The coalition’s proposed budget, delivered off the back of a forecast surplus of $7.1bn, has spurred thoughts of economic prosperity ahead. Infrastructure spending and tax cuts are expected to seep growth into house prices; a prospect that rides on more money being placed into consumer pockets, and projects that are to enhance the liveability of growing cities and improve ease of access to regional areas.

On the other end of the spectrum is the Labor party’s plan to remove negative gearing benefits, which experts have said could lead to house prices further plummeting. In an election that could come down to a tax crunch, will the Budget pave the way toward a Liberal party re-election?

Chief property economist at My Housing Market, Dr Andrew Wilson says the Budget’s projections should be taken with a grain of salt, considering the Government may have a change of hand.

“Of course, the tax cuts will be passed by the current Government in the Parliament, and it’s still really a leap of faith to some degree how our economy will pan out over the next couple of years. As usual the optimists outweigh the pessimists in terms of the Treasury forecasts. I do think they’re a little optimistic, but having said that, of course it’s better to be moving into a surplus,” Dr. Wilson shares in conversation with Michael Yardney, on his commentary site

Dr. Wilson likens to the fact that the Government’s budget plan doesn’t implement any direct changes to housing market policies; referring back to how past instances have “acted to create this sharp decline in housing market activity that we are trying to get out of at the moment”.

On side with how the proposed budget plan will help to stabilise market confidence and create breathing space for constrained household budgets, Dr. Wilson says the removal of some external drivers will allow local factors to have more steering power over how house prices react. He considers this to be “more of a positive in terms of predictability for the housing market”.

“But other than a filler for confidence, the Budget I think re-enforces that we will have a low, and likely lower interest rates for longer now, given that the projections for incomes growth, for GDP, are certainly well down,” he says.

Whilst the chief economist believes the $100bn to be put towards infrastructure spending will be effective in making cities more efficient and creating a better living environment in suburban areas, he refers to it as a “non-issue”, when it comes to looking at the extent to which such projects will help the housing market.

“In terms of housing market dynamics, it really is a very long view of its influence, and we’ve had a good infrastructure spend for a number of years, but it hasn’t stopped the housing market and house prices sharply declining over the last 6 months. Short term dynamics is what fuels the housing market and house prices,” he says.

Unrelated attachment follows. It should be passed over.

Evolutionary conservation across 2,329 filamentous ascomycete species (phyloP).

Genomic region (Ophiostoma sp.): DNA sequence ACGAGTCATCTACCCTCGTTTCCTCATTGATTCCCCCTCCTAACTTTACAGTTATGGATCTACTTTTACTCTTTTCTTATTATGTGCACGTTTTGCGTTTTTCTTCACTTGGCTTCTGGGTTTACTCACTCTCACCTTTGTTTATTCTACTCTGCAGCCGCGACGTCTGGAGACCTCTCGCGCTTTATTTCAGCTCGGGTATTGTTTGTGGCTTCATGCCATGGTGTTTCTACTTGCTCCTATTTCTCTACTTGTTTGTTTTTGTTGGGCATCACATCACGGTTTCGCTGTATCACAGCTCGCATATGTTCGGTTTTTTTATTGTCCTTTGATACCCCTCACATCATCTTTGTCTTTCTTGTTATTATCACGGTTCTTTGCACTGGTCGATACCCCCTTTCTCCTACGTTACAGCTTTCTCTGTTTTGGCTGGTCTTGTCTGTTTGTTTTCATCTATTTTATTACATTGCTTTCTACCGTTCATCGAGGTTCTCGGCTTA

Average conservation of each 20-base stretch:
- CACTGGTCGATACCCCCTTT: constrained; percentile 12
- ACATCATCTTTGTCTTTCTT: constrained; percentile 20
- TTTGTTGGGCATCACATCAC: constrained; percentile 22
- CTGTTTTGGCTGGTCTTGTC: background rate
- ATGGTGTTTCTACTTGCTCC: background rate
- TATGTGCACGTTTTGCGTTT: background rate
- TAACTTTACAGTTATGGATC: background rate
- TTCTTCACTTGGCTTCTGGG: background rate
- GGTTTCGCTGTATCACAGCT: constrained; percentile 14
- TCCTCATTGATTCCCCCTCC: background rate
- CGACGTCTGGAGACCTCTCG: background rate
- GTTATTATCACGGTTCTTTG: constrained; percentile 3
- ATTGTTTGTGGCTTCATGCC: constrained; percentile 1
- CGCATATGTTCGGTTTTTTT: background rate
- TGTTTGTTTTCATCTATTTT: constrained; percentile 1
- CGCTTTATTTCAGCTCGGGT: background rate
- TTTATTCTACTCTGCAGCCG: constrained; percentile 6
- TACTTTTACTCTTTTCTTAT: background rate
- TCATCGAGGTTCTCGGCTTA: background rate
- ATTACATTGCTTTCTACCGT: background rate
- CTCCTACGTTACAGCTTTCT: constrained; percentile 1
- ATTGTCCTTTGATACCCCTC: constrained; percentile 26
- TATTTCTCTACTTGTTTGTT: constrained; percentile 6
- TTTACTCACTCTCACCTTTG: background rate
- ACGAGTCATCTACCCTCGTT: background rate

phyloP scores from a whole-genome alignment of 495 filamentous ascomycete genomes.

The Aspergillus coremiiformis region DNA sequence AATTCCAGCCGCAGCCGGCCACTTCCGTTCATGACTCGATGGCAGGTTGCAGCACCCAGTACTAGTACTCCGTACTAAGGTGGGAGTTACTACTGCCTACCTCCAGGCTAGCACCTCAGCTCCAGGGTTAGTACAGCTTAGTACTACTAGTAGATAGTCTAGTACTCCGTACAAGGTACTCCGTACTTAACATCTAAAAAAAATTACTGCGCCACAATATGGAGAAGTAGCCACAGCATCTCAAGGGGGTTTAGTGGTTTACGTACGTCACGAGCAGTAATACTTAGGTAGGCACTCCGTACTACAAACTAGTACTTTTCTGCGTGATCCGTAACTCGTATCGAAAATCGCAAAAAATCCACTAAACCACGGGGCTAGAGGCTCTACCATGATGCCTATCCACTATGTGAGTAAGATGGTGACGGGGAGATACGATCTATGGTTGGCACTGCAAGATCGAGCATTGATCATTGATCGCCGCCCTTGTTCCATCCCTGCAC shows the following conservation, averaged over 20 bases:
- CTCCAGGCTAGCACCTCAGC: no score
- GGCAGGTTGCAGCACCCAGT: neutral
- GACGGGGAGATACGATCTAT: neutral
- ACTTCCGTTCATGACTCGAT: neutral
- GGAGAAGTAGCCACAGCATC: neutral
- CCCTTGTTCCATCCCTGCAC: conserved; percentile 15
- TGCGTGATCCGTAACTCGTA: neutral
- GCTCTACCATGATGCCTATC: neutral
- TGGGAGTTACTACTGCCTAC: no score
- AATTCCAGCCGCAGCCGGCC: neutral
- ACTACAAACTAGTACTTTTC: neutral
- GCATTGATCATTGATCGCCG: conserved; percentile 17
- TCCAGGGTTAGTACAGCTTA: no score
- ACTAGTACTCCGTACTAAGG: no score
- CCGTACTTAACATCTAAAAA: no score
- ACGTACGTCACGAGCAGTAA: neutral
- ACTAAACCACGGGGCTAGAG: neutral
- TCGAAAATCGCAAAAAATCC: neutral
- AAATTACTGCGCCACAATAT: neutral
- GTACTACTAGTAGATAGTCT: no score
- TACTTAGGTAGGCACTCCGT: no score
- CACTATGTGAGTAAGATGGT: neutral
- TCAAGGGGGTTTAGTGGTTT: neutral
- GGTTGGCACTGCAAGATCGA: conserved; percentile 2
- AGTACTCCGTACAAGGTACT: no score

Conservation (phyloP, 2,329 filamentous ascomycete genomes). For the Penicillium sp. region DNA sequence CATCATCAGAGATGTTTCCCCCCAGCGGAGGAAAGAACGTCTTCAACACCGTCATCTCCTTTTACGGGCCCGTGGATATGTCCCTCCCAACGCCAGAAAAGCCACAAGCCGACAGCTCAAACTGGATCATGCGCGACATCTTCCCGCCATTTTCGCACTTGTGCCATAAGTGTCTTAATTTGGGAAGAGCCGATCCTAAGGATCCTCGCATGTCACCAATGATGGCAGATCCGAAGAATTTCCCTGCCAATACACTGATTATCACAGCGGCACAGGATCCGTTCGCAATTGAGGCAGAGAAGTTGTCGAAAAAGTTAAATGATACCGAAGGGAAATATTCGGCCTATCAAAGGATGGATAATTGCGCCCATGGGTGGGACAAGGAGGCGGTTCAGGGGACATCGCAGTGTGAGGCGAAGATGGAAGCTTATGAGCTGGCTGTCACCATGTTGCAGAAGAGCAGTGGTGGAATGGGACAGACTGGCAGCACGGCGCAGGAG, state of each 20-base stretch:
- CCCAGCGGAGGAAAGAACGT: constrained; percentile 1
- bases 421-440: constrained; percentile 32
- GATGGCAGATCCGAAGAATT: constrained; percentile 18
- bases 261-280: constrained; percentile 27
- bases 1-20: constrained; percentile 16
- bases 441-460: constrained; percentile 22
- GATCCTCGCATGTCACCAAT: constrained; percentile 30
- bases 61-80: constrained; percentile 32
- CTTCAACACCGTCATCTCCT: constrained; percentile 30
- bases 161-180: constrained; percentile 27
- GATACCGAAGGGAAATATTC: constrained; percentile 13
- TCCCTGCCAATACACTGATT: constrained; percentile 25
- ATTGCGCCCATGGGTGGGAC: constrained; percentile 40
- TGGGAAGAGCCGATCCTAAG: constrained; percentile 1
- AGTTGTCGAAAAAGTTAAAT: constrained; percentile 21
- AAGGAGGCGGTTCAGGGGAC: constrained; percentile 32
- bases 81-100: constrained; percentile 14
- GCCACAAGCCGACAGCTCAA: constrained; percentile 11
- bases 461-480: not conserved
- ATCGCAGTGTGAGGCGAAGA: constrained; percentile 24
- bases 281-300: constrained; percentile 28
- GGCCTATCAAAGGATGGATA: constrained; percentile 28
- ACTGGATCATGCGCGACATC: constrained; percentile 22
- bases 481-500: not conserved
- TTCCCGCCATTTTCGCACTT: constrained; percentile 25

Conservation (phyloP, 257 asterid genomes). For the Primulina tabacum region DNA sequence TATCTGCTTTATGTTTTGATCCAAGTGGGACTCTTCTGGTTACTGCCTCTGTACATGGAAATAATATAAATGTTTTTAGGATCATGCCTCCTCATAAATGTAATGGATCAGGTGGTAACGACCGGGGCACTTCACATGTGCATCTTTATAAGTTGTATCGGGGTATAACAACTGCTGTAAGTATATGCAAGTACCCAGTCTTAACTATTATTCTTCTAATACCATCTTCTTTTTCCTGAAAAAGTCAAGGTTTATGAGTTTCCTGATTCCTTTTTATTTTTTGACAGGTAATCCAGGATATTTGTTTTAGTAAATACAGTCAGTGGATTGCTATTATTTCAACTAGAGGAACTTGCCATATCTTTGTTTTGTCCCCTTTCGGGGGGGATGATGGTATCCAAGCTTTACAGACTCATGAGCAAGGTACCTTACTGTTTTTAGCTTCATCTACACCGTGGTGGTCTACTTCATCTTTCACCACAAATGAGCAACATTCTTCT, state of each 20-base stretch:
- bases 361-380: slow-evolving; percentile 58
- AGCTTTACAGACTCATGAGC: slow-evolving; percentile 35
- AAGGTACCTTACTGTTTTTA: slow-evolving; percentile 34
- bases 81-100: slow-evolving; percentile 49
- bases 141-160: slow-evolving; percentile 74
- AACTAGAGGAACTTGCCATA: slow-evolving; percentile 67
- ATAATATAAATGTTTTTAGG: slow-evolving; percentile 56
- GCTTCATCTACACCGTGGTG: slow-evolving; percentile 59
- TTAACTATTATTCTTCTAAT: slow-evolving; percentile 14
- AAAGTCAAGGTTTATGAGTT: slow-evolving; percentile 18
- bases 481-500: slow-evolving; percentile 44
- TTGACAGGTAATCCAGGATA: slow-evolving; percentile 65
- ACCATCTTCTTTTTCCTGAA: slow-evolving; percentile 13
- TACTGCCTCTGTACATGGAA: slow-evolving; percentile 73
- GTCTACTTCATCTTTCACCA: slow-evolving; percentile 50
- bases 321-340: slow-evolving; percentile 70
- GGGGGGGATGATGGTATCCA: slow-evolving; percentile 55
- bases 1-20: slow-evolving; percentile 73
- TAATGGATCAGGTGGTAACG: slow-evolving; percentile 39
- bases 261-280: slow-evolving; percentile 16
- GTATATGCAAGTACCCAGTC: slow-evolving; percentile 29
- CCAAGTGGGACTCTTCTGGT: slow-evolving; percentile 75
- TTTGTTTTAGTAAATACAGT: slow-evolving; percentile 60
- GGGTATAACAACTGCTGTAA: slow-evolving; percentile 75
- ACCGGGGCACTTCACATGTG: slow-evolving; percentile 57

Discussing the Government’s proposed tax cuts, Dr. Wilson believes they will, to a certain degree, make up for the loss of income growth and help to improve current low levels of confidence in the market, but when the numbers are crunched, he says results will fall short.

“We’ve got to remember that what [the] latest stats are showing is that taxes are rising faster than incomes, so it is certainly a positive, but not enough I believe to stimulate consumption for the sorts of levels where we will see income growth getting back to what we saw in previous cycles,” he says.

In response to the Treasury predicting GDP to reach 2.75% growth next year, Dr. Wilson considers the figure to be optimistic given the 3 quarters of falling GDP growth, including just a 0.2% rise over the December quarter.

“I’m not sure we will be able to manage 2.75%, but even if we do I don’t think it’s anywhere near strong enough for us to generate the income growth that we need, to put money back into people’s pockets to get them spending again, and to get this economy back to looking like what it used to look like with rising inflation, rising prices and rising prosperity,” he says.

“This is now a very long grind of low incomes and low inflation, and that will mean low consumption continuing, low economic growth particularly as it’s generated from consumption, and that will mean certainly no prospect of higher interest rates in the outlook and certainly growing prospects of an interest rate cut, as the Reserve Bank did indicate yesterday.”

Despite economic outlooks, Dr. Wilson believes it’s “a good budget for the housing market” and says, “going forward we will move into a much better budgetary position”.

When asked by Yardney whether the Budget will be enough for a Morrison Government re-election, Dr. Wilson turned attention towards the previous budget surplus.

“It really was a bonanza for everybody that particular budget, but it wasn’t enough to save the Howard Government, and I’m not sure that what we’ve been offered in this budget, which is certainly well below the standards of John Howard in 2006 and 2007, will be enough to save this Government going forward,” he says.